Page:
Trial by Fire

Lead oxides. The 16th-century Black Dragon experiment yields lead (II) oxide, the yellowest. (Andrew Lambert/Photo Researchers, Inc.)

Lead oxides. The 16th-century Black Dragon experiment yields lead (II) oxide, the yellowest. (Andrew Lambert/Photo Researchers, Inc.)

A late 16th-century recipe, later published as The Bosome Book of Sir George Ripley (1683), describes the sericon approach in more detail. Thirty pounds of sericon must be dissolved in thirty gallons of vinegar. The resulting gum (or “Green Lion”) is then heated in a furnace. The recipe warns that the first vapor to come off will be “a faint Water. . . . Let it waste away.” The vapor is actually the water of crystallization boiling off, after which the white gum begins to blacken. Then the real business starts: “When you see a white Smoak or fume issue forth, then put too a Receiver of Glass.” This “white smoke” condenses to form the liquid the recipe calls the “blessed water.” This “water” is an important ingredient: the next step in making an elixir capable of transmuting base metals into gold. However, the recipe isn’t yet finished with the black powder—the “Black Feces” or “Black Dragon”—left in the flask. When the powder is tipped onto a marble block and ignited with a hot coal, the recipe promises that “the Fire will glide through the Feces within half an Hour, and Calcyne them into a Citrine Colour, very glorious to behold.”

In May 2012 I was contacted by a BBC4 producer. He hoped to film an alchemical experiment for a documentary about gold: A History of Art in Three Colours. Without much time to prepare historically authentic apparatus, Wothers and I end up doing a test run of the Black Dragon experiment, with a Bunsen burner standing in for an alchemical furnace and with off-the-shelf lead acetate. Sure enough, my receiving flask soon fills with the “white smoke,” which condenses to form the “blessed water.”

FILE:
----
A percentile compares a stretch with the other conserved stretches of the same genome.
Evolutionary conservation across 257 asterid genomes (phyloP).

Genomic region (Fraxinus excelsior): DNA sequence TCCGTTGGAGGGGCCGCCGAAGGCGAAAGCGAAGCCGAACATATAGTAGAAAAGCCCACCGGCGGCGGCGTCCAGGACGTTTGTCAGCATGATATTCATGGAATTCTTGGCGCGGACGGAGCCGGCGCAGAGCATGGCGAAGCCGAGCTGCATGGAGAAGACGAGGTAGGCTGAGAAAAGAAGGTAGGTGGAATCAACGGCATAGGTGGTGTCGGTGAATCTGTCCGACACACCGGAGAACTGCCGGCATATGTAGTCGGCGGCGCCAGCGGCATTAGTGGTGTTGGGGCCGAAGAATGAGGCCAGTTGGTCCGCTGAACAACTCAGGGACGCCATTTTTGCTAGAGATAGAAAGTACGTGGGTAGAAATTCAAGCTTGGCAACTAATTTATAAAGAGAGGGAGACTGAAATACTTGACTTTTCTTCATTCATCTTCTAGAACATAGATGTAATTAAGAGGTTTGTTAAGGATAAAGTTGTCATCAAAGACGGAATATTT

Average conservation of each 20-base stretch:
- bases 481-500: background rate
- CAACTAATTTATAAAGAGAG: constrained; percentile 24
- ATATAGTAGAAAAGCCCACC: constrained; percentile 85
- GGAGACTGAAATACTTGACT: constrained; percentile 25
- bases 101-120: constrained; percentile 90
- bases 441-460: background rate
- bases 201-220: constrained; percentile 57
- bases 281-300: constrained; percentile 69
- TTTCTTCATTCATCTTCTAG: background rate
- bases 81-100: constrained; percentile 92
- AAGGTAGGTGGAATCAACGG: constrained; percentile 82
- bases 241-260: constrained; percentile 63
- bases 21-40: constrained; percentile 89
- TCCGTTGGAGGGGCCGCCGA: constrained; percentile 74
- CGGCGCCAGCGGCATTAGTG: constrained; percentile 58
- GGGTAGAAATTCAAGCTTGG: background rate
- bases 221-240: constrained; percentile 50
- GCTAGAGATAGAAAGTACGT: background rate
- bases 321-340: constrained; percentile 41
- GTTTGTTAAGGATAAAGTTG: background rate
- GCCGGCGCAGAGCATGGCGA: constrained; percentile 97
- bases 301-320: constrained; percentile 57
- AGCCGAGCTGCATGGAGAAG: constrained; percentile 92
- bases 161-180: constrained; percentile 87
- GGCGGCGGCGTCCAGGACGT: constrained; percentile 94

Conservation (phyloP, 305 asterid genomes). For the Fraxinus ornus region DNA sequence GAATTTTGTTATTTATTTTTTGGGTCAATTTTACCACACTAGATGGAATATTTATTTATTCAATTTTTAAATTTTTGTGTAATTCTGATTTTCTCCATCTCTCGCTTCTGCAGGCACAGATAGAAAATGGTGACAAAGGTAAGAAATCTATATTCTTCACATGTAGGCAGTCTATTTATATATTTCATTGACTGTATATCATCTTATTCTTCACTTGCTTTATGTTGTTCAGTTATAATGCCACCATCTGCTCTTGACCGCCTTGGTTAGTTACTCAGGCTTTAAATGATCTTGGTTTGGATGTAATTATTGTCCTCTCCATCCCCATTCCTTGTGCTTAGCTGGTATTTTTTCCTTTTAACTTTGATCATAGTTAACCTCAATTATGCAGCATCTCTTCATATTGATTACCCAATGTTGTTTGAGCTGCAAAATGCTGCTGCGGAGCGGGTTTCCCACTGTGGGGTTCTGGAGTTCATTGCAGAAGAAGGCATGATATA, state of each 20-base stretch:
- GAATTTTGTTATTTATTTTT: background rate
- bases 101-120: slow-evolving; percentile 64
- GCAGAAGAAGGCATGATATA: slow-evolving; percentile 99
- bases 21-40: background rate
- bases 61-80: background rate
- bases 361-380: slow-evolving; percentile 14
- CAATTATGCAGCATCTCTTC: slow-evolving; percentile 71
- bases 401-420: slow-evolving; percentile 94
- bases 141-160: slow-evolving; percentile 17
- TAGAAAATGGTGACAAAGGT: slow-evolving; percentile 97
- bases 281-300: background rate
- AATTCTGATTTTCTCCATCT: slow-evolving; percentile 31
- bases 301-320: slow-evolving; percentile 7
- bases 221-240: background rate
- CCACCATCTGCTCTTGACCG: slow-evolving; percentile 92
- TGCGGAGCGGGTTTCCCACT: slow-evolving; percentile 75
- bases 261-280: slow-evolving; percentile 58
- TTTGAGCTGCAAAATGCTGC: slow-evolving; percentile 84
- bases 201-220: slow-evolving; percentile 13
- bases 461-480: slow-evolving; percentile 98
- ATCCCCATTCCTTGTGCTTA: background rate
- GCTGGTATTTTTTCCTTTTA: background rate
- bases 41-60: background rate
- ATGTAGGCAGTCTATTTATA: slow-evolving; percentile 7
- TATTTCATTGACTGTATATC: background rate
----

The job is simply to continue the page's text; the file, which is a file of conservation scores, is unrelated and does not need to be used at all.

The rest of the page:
Of course, not everything goes according to plan. The flask sticks fast to the condensing tube. Had I used an authentic alchemical “lute” to seal my vessel rather than modern quick-fit glassware, this problem might have been avoided. However, the alchemists are clear on what to do in such cases: break the glass. Hoping that the heated lead powder does not immediately ignite when exposed to air (which it has a tendency to do), I smash the flask with a hammer, to the delight of the TV crew.

Fortunately, the Dragon waits for the hot coal before igniting. To our surprise, even using this modern setup, we reproduce the effect described in the 16th-century text: the hot coal touches the black powder, brightening it into golden yellow—a color that seems to flow across the surface of the lead.

Watching the leading edge of the transmutation sweep across the lead’s surface, I wonder how this effect appeared to a 17th-century audience. In modern terms some finely divided lead is simply reoxidizing into litharge (PbO). Yet, watching as the Black Dragon tinges into gold, it is hard to blame earlier “chymists” for taking such remarkable, and replicable, demonstrations as evidence of the transformative power of their art.

Jennifer Rampling is a Wellcome Trust Postdoctoral Research Fellow at the University of Cambridge. In 2009 she was an Allington Fellow at CHF's Beckman Center.